"all but"? "differences"? So they're not the same but you think they should be. Once we start ignoring differences where do we stop? Do we start treating punctuation marks as the same?

    2. James O'Shea

      Re: checklist

      Harry, m'man, you _do_ know that HFS+ can be set up as:

      journaled

      not journaled

      case sensitive

      not case sensitive

      And, yes, that means that if you really want not journaled case sensitive you can have it. You are not forced to have it one way. You have (shock, horror) a choice.

      Now, if you want to run certain software, such as Adobe products in general and Photoshop in particular, you'd better choose to set it up journaled not case sensitive unless you like to create problems for yourself. Out of the box the internal hard drives are journaled not case sensitive.

      One of my systems is an Adobe-free zone. I am currently experimenting with HFS+ set journaled case sensitive. When the new file system can be placed on boot volumes (currently that's not on) I'll try it out and see what's what. I suspect that APFS won't be ready for prime time for at least 2-3 years. Possibly as many as four. I also suspect that unlike Microsoft and WinFS, Apple will actually get APFS out the door.

  7. chris 17 Silver badge
    Stop

    Click bait

    I already looked up hfs+ so here you go

    https://en.m.wikipedia.org/wiki/HFS_Plus

  8. wolfetone Silver badge
    Big Brother

    It's funny how all of these companies that were involved with the NSA and GCHQ are releasing encrypted messaging or file systems isn't it?

    1. AlexS

      Looks like NSA/GCHQ downvoted you.

      1. wolfetone Silver badge
        Black Helicopters

        Well one of them did. The other one is working out where I live to "send the boys round"...

  9. bolac

    Next-gen?

    APFS is not really next-gen, it just appears new compared to HFS+, which is stuck in the early 90's.

    HFS+ has the following “features”:

    - Case insensitive mode does not work (properly).

    - Case sensitive mode is a total failure because we don't live in times of ASCII. Defining what equality of two Unicode strings actually means is hard enough anyway, and not getting any easier by mixing up cases.

    - HFS+ stores all the metadata in the first blocks, which makes it perform very poorly. In times of SSD it seems less relevant, but it isn't. It totally cripples backup speed on USB 3.0 HDDs.

    Also: The fact that the port of ZFS to OSX was cancelled gives me a very bad feeling about OSX's state in the layers above.

    1. MD Rackham

      Re: Next-gen?

      Since case-insensitive is the default setting for HFS+, what is it that you think makes it "not work (properly)"? Locale handling? Honest question.

      Yes, there are issues with HFS+, mostly just showing its age. Not sure anyone is going to argue with you there. But whatever follows it is sort of by definition the "next-gen," at least for Apple.

      ZFS appeared to get canceled by Apple's legal department, not because of technical issues.

      1. Anonymous Coward
        Anonymous Coward

        Re: Next-gen?

        Again, POSIX requires case sensitivity. Whatever problems that causes with Unicode, well, that's something you should take up with POSIX, not Apple.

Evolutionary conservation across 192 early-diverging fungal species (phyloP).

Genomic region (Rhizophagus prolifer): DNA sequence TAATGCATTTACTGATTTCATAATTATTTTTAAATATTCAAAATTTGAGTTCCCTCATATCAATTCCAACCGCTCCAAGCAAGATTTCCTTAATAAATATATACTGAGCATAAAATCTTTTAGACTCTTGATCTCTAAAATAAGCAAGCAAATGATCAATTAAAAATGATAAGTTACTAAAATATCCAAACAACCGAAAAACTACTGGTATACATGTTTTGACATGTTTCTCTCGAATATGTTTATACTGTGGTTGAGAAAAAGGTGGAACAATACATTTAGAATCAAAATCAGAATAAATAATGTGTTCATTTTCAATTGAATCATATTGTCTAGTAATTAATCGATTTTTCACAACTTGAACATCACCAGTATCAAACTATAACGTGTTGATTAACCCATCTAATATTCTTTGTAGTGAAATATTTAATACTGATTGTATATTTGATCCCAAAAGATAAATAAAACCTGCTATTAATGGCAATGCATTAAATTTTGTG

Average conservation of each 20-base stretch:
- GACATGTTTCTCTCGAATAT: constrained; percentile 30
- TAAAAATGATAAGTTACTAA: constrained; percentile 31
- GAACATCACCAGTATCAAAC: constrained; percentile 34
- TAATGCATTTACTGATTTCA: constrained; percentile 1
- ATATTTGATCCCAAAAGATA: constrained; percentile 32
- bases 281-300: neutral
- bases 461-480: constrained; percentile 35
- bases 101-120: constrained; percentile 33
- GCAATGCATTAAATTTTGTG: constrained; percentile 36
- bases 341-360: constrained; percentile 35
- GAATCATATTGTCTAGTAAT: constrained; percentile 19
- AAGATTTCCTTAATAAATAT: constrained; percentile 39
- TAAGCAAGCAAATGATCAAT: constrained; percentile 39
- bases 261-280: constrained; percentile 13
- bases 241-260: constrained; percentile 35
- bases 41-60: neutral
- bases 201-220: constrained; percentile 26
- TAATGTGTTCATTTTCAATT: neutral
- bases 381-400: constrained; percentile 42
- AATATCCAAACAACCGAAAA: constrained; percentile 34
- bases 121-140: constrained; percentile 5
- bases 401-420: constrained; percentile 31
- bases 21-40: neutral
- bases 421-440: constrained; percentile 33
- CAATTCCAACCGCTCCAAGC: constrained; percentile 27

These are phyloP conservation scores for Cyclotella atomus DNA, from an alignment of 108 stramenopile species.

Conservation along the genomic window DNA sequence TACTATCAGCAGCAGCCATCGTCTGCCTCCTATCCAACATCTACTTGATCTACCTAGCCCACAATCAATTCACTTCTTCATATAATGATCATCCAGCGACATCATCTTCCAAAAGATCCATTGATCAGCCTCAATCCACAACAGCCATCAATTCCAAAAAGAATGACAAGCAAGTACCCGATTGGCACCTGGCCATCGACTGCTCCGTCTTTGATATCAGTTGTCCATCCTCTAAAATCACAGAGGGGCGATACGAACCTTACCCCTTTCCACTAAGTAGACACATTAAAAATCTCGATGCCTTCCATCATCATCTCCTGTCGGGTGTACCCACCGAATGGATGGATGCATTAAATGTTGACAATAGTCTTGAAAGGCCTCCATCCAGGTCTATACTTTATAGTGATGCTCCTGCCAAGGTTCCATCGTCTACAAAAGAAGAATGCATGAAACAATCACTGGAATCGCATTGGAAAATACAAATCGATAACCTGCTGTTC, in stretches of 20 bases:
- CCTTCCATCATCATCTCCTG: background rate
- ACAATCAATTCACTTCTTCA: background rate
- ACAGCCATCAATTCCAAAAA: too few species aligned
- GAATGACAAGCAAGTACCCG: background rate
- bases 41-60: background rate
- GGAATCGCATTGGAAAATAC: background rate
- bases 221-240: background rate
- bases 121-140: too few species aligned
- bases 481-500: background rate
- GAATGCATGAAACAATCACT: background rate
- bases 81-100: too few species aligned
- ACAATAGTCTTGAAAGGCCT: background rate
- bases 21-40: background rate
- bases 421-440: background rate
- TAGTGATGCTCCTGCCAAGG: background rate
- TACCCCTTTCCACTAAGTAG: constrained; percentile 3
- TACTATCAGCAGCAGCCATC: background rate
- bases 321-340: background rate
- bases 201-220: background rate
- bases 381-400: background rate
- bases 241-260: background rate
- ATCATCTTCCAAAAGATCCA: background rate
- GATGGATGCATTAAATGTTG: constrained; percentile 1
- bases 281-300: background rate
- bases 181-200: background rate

1. david 12 Silver badge

          Re: Next-gen?

          >Again, POSIX requires case sensitivity.

          I don't require that aspect of POSIX from Apple. I don't buy computer systems from POSIX, we don't demand POSIX certification from any of our suppliers, and, in particular, my Apple users couldn't give a flying f- about POSIX compliance.

          1. Dan 55 Silver badge

            Re: Next-gen?

            Well, some people do, and for those people there is case sensitive HFS+.

      2. bolac

        Re: Next-gen?

        Sorry, I confused the two cases. I meant to say that case sensitivity does not work properly, and that case insensitivity is a huge mess with Unicode.

        It boils down to the fact that it is very complex to properly define equivalence of two Unicode filenames. By the way, OSX is in fact the only OS doing this. Windows (NT) does not do this (the case insensitivity is emulated by the Win32 subsystem), and even iOS is case sensitive all along.

        And HFS+ is not just old. That's not the issue at all. Being old would not be a huge issue if it just worked. But it doesn't. HFS+ is known to be very unreliable and for having very poor performance. This is not a case of “we still use the old system because it runs”.

        Last but not least: There were already security issues with git arising from HFS+'s case insensitivity.

  10. sitta_europea

    Did somebody confuse snapshots with backups again?

    1. Anonymous Coward
      Anonymous Coward

      Snapshots

      I'm hoping they meant that the snapshots will be used to make the backups. I HOPE!

      1. Ian Michael Gumby

        Re: Snapshots

        Snapshots can be used for backups as well as for replication.

  11. Christian Berger

    I'm skeptical

    File system code requires a certain kind of programmer which is determined to write error free code, and also has the ability to write near error free code. File systems are rather delicate parts of the kernel, after all if you mess up your scheduler or memory management, your system likely will just crash. If you mess up your file system, it's likely you end up with corrupt data on your disks without noticing.

    I don't know if Apple still has the right people. After all in recent years it focused much on bad UI design (relying on the transparency of fingers) and turning their products into lifestyle products. Actual engineering didn't play a big role. I wouldn't be surprised if the engineers suitable of doing this have since then moved on to different companies or retirement.